In Brief: March 26, 2013

Some Richland residents want to create new county

Some residents of northwest Richland County are hoping to escape the county’s taxes and growth by changing their residences to a county that’s not even on the map — yet.

A plan to create a new county on the north side of Lake Murray is expected to be outlined today, The State reports, but it faces long odds. South Carolina apparently limits its number of counties to the current 46, according to The State.

The proposal is to create “Birch County” by combining part of north Lexington County with northwest Richland County, The State reported.

Little Mountain resident Barbara Judd told The State she is upset about creeping urban development and “being forced to pay for things that benefit downtown Columbia, not us.”

Chapin Mayor Stan Shealy told The State he did not see “how it can ever be a benefit” to create a new county.

— Sarah Ellis, Assistant News Editor

Tanner to be inducted into SC Athletic Hall of Fame

USC Athletics Director Ray Tanner is one of eight state sports figures being inducted into the South Carolina Athletic Hall of Fame in May, The Associated Press reports.

Tanner will be joined by late Clemson broadcaster Jim Phillips, former Clemson Athletics Director Bill McLellan, Clemson football’s Homer Jordan, USC baseball’s Hank Small, Furman basketball’s Clyde Mayes, Citadel football’s Travis Jervey and Bamberg-Ehrhardt baseball coach David Horton, according to AP.

Tanner coached USC’s baseball team for 16 years before being named Athletics director in July 2012. He’s a three-time National Coach of the Year and Southeastern Conference Coach of the Year who led the team to national championships in 2010 and 2011. He previously coached for nine years at his alma mater, North Carolina State.

Phillips was the “Voice of the Tigers” for 36 years before his death in 2003.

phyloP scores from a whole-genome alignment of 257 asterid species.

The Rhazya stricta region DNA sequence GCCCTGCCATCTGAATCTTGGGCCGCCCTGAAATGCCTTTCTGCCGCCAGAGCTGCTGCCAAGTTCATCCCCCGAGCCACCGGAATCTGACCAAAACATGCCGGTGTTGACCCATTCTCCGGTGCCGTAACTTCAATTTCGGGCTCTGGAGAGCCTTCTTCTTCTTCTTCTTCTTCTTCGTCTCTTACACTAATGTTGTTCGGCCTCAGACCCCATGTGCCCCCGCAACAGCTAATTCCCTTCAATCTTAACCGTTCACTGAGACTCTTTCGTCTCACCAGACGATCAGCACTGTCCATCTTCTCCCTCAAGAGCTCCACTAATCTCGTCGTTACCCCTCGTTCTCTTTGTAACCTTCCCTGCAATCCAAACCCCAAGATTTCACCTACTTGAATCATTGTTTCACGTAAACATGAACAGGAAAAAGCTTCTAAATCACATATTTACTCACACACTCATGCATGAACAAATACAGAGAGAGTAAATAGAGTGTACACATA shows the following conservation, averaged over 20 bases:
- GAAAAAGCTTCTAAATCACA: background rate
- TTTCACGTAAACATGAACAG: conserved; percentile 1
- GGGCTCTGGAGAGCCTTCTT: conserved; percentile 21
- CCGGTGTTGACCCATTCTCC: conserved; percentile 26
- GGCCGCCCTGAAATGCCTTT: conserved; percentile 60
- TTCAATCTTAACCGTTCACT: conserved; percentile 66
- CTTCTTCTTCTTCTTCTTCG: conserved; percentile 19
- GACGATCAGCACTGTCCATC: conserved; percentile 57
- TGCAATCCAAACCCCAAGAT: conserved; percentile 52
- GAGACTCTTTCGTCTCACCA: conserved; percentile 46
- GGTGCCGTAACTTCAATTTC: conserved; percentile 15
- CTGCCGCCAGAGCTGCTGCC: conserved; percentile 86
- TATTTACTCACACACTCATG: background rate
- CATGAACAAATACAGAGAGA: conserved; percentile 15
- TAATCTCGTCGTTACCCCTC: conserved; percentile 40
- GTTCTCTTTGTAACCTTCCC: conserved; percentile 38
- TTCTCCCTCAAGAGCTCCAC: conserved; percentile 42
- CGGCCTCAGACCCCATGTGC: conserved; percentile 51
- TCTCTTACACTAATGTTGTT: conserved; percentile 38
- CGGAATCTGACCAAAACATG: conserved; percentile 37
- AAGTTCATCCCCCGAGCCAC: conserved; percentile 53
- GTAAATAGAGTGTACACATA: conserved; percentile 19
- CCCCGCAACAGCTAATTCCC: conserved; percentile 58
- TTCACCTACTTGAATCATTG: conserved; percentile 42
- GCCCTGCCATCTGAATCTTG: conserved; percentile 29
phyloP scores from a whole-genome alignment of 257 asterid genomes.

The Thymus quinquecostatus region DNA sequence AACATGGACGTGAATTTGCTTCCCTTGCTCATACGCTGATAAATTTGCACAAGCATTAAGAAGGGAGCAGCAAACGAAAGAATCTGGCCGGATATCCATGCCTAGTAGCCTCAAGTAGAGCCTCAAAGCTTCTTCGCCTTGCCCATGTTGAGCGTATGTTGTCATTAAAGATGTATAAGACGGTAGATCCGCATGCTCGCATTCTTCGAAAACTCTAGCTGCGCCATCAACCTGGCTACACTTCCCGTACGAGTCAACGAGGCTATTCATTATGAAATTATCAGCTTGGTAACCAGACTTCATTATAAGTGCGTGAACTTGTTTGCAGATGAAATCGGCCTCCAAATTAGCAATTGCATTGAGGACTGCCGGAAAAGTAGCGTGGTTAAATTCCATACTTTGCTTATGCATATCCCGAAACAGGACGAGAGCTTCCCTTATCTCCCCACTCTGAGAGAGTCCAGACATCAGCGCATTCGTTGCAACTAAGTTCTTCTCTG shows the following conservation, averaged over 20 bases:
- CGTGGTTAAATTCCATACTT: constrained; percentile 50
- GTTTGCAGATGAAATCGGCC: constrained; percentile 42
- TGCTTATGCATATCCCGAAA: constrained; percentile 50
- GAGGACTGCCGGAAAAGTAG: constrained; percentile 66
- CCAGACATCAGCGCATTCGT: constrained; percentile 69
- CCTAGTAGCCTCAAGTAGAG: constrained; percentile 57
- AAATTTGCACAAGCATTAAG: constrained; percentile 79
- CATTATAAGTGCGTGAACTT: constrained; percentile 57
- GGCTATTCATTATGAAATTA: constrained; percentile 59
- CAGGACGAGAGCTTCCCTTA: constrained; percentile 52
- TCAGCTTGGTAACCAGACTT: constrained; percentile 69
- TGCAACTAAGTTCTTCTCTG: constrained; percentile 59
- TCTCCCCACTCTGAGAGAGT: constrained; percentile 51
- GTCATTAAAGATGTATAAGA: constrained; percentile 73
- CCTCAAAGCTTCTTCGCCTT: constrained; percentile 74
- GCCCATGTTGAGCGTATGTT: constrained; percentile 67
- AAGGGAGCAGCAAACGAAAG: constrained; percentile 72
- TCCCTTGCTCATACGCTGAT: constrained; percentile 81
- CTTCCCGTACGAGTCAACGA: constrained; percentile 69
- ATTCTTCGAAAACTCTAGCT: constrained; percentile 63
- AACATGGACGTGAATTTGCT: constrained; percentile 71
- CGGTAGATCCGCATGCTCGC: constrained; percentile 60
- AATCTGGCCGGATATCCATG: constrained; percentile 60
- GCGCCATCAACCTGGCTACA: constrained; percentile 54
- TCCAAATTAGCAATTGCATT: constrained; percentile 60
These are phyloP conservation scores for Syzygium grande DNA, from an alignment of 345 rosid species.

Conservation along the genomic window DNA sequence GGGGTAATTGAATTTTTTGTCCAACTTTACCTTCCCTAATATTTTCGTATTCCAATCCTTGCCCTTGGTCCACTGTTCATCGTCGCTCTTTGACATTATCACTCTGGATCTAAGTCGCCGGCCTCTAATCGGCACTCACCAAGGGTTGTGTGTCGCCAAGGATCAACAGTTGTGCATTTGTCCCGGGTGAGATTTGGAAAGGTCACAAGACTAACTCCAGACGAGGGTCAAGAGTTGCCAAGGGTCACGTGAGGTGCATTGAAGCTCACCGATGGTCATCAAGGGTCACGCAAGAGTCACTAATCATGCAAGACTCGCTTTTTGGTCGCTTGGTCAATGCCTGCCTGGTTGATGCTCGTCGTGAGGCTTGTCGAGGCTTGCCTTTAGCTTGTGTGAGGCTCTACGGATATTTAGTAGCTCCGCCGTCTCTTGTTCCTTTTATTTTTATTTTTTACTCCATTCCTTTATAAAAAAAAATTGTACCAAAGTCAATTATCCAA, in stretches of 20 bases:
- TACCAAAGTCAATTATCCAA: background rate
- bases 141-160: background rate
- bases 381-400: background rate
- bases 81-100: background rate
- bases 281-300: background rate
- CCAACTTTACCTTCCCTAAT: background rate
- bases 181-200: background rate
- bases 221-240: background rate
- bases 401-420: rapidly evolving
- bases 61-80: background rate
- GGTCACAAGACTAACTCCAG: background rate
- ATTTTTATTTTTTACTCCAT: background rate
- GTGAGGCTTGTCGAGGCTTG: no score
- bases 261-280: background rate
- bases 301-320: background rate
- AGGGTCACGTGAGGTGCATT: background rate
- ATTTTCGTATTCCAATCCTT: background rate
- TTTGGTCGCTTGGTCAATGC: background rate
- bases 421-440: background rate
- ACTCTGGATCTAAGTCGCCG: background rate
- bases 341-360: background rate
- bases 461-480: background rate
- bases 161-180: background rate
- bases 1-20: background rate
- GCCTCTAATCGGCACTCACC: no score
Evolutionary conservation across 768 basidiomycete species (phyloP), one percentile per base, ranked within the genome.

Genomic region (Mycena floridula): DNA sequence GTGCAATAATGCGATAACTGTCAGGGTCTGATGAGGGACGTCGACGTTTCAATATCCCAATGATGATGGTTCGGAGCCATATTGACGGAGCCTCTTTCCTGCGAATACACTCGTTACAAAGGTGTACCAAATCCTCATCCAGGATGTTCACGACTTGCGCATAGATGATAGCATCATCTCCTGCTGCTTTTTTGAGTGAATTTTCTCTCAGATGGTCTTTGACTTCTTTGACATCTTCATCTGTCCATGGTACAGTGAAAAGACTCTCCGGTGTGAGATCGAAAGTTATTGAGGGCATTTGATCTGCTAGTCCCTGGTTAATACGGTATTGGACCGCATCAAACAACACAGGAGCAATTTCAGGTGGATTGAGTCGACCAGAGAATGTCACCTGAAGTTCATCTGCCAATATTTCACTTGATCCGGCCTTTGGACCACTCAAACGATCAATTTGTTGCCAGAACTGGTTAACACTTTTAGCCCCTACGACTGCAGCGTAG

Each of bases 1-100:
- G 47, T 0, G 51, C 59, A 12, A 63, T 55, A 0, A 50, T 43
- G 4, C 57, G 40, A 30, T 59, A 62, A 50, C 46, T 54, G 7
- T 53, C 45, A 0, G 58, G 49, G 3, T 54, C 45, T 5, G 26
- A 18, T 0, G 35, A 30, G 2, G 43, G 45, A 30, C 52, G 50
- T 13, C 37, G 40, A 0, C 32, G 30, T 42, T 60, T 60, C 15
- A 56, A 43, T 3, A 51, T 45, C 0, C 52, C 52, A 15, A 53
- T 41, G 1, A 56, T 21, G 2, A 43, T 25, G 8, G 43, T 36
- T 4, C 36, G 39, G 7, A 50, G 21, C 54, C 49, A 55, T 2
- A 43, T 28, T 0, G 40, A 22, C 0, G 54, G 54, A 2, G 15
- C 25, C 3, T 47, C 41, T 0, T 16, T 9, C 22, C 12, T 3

The Hall of Fame ceremony will be May 13.
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— Sarah Ellis, Assistant News Editor_

Court upholds district’s ban on Confederate attire

The Stars and Bars still fly in front of the State House, but you can’t wear them on your shirt in one South Carolina school district.

The U.S. 4th Circuit Court of Appeals upheld Monday the Latta School District’s decision to bar a student from wearing apparel with the Confederate flag on campus, The Associated Press reported.

The district was sued in 2006 by the Southern Legal Resource Center on behalf of a 15-year-old high school sophomore, who had been forced to change clothes and was suspended twice in middle school for wearing Confederate-themed clothing, according to AP.

The student’s attorneys said her free speech rights were violated by the ban, but the appeals court ruled that school officials need to keep order and promote education, AP reported.

“Although students’ expression of their views and opinions is an important part of the educational process and receives some First Amendment protection, the right of students to speak in school is limited by the need for school officials to ensure order, protect the rights of other students and promote the school’s educational mission,” the appeals court wrote.
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— Sarah Ellis, Assistant News Editor_


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